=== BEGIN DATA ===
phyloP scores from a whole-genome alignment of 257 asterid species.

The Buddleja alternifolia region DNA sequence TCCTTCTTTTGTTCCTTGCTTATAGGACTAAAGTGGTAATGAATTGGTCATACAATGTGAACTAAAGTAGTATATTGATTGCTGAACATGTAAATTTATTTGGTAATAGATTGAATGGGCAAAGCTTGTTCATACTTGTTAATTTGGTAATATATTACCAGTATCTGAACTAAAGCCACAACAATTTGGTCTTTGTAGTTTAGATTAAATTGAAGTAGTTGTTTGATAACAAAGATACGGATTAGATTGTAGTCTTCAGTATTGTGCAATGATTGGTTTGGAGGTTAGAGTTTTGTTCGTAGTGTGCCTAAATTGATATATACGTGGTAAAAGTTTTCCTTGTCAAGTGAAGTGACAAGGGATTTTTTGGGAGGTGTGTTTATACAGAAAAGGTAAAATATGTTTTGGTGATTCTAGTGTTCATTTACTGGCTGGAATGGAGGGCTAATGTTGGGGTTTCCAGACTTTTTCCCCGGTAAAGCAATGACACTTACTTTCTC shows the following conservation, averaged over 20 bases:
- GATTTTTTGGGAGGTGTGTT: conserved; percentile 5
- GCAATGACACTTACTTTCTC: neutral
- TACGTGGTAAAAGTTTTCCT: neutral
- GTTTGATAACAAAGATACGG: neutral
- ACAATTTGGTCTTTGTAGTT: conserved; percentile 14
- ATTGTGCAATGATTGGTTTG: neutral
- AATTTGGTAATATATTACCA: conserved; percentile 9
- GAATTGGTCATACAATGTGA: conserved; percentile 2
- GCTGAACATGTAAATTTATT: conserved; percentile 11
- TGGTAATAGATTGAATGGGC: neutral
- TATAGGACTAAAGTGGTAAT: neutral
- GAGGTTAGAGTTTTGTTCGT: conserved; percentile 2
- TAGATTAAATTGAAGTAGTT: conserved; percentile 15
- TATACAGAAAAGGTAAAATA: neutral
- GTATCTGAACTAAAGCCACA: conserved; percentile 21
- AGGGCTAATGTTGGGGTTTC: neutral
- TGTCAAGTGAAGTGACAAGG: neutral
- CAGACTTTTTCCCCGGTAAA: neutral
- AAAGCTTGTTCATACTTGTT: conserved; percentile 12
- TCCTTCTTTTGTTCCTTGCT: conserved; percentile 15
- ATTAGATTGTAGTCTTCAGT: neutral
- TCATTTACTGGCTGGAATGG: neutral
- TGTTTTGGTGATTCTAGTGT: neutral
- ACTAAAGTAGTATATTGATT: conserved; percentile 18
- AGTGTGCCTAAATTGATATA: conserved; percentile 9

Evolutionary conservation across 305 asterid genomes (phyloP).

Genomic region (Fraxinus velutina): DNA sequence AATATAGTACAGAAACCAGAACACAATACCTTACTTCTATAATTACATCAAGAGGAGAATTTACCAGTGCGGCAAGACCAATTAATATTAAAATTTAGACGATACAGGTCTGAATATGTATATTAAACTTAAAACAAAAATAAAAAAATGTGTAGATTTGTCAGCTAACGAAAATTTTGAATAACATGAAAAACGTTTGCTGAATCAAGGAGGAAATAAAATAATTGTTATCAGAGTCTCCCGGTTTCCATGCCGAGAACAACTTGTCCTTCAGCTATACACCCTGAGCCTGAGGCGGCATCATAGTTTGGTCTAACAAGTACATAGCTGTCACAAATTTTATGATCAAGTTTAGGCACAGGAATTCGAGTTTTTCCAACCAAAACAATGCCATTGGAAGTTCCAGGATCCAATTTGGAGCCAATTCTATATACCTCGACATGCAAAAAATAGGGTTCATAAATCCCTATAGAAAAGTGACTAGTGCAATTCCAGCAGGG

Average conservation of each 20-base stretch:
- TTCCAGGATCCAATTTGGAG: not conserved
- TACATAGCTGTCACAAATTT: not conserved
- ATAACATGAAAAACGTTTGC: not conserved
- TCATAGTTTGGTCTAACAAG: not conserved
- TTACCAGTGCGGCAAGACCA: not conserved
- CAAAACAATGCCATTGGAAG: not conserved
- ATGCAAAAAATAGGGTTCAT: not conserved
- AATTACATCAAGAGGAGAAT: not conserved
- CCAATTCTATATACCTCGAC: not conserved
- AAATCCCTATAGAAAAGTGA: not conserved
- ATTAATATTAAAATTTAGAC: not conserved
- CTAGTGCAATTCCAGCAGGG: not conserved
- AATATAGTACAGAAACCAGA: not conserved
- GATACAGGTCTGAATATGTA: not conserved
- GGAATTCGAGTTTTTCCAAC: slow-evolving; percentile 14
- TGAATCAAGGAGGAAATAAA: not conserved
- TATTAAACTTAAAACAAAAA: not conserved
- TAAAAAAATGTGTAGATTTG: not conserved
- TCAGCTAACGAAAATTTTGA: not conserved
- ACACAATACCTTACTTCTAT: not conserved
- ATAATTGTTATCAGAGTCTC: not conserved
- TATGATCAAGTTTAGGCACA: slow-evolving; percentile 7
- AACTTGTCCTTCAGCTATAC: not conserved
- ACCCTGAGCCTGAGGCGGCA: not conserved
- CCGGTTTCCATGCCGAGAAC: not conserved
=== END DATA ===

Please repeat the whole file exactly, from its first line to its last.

phyloP scores from a whole-genome alignment of 257 asterid species.

The Buddleja alternifolia region DNA sequence TCCTTCTTTTGTTCCTTGCTTATAGGACTAAAGTGGTAATGAATTGGTCATACAATGTGAACTAAAGTAGTATATTGATTGCTGAACATGTAAATTTATTTGGTAATAGATTGAATGGGCAAAGCTTGTTCATACTTGTTAATTTGGTAATATATTACCAGTATCTGAACTAAAGCCACAACAATTTGGTCTTTGTAGTTTAGATTAAATTGAAGTAGTTGTTTGATAACAAAGATACGGATTAGATTGTAGTCTTCAGTATTGTGCAATGATTGGTTTGGAGGTTAGAGTTTTGTTCGTAGTGTGCCTAAATTGATATATACGTGGTAAAAGTTTTCCTTGTCAAGTGAAGTGACAAGGGATTTTTTGGGAGGTGTGTTTATACAGAAAAGGTAAAATATGTTTTGGTGATTCTAGTGTTCATTTACTGGCTGGAATGGAGGGCTAATGTTGGGGTTTCCAGACTTTTTCCCCGGTAAAGCAATGACACTTACTTTCTC shows the following conservation, averaged over 20 bases:
- GATTTTTTGGGAGGTGTGTT: conserved; percentile 5
- GCAATGACACTTACTTTCTC: neutral
- TACGTGGTAAAAGTTTTCCT: neutral
- GTTTGATAACAAAGATACGG: neutral
- ACAATTTGGTCTTTGTAGTT: conserved; percentile 14
- ATTGTGCAATGATTGGTTTG: neutral
- AATTTGGTAATATATTACCA: conserved; percentile 9
- GAATTGGTCATACAATGTGA: conserved; percentile 2
- GCTGAACATGTAAATTTATT: conserved; percentile 11
- TGGTAATAGATTGAATGGGC: neutral
- TATAGGACTAAAGTGGTAAT: neutral
- GAGGTTAGAGTTTTGTTCGT: conserved; percentile 2
- TAGATTAAATTGAAGTAGTT: conserved; percentile 15
- TATACAGAAAAGGTAAAATA: neutral
- GTATCTGAACTAAAGCCACA: conserved; percentile 21
- AGGGCTAATGTTGGGGTTTC: neutral
- TGTCAAGTGAAGTGACAAGG: neutral
- CAGACTTTTTCCCCGGTAAA: neutral
- AAAGCTTGTTCATACTTGTT: conserved; percentile 12
- TCCTTCTTTTGTTCCTTGCT: conserved; percentile 15
- ATTAGATTGTAGTCTTCAGT: neutral
- TCATTTACTGGCTGGAATGG: neutral
- TGTTTTGGTGATTCTAGTGT: neutral
- ACTAAAGTAGTATATTGATT: conserved; percentile 18
- AGTGTGCCTAAATTGATATA: conserved; percentile 9

Evolutionary conservation across 305 asterid genomes (phyloP).

Genomic region (Fraxinus velutina): DNA sequence AATATAGTACAGAAACCAGAACACAATACCTTACTTCTATAATTACATCAAGAGGAGAATTTACCAGTGCGGCAAGACCAATTAATATTAAAATTTAGACGATACAGGTCTGAATATGTATATTAAACTTAAAACAAAAATAAAAAAATGTGTAGATTTGTCAGCTAACGAAAATTTTGAATAACATGAAAAACGTTTGCTGAATCAAGGAGGAAATAAAATAATTGTTATCAGAGTCTCCCGGTTTCCATGCCGAGAACAACTTGTCCTTCAGCTATACACCCTGAGCCTGAGGCGGCATCATAGTTTGGTCTAACAAGTACATAGCTGTCACAAATTTTATGATCAAGTTTAGGCACAGGAATTCGAGTTTTTCCAACCAAAACAATGCCATTGGAAGTTCCAGGATCCAATTTGGAGCCAATTCTATATACCTCGACATGCAAAAAATAGGGTTCATAAATCCCTATAGAAAAGTGACTAGTGCAATTCCAGCAGGG

Average conservation of each 20-base stretch:
- TTCCAGGATCCAATTTGGAG: not conserved
- TACATAGCTGTCACAAATTT: not conserved
- ATAACATGAAAAACGTTTGC: not conserved
- TCATAGTTTGGTCTAACAAG: not conserved
- TTACCAGTGCGGCAAGACCA: not conserved
- CAAAACAATGCCATTGGAAG: not conserved
- ATGCAAAAAATAGGGTTCAT: not conserved
- AATTACATCAAGAGGAGAAT: not conserved
- CCAATTCTATATACCTCGAC: not conserved
- AAATCCCTATAGAAAAGTGA: not conserved
- ATTAATATTAAAATTTAGAC: not conserved
- CTAGTGCAATTCCAGCAGGG: not conserved
- AATATAGTACAGAAACCAGA: not conserved
- GATACAGGTCTGAATATGTA: not conserved
- GGAATTCGAGTTTTTCCAAC: slow-evolving; percentile 14
- TGAATCAAGGAGGAAATAAA: not conserved
- TATTAAACTTAAAACAAAAA: not conserved
- TAAAAAAATGTGTAGATTTG: not conserved
- TCAGCTAACGAAAATTTTGA: not conserved
- ACACAATACCTTACTTCTAT: not conserved
- ATAATTGTTATCAGAGTCTC: not conserved
- TATGATCAAGTTTAGGCACA: slow-evolving; percentile 7
- AACTTGTCCTTCAGCTATAC: not conserved
- ACCCTGAGCCTGAGGCGGCA: not conserved
- CCGGTTTCCATGCCGAGAAC: not conserved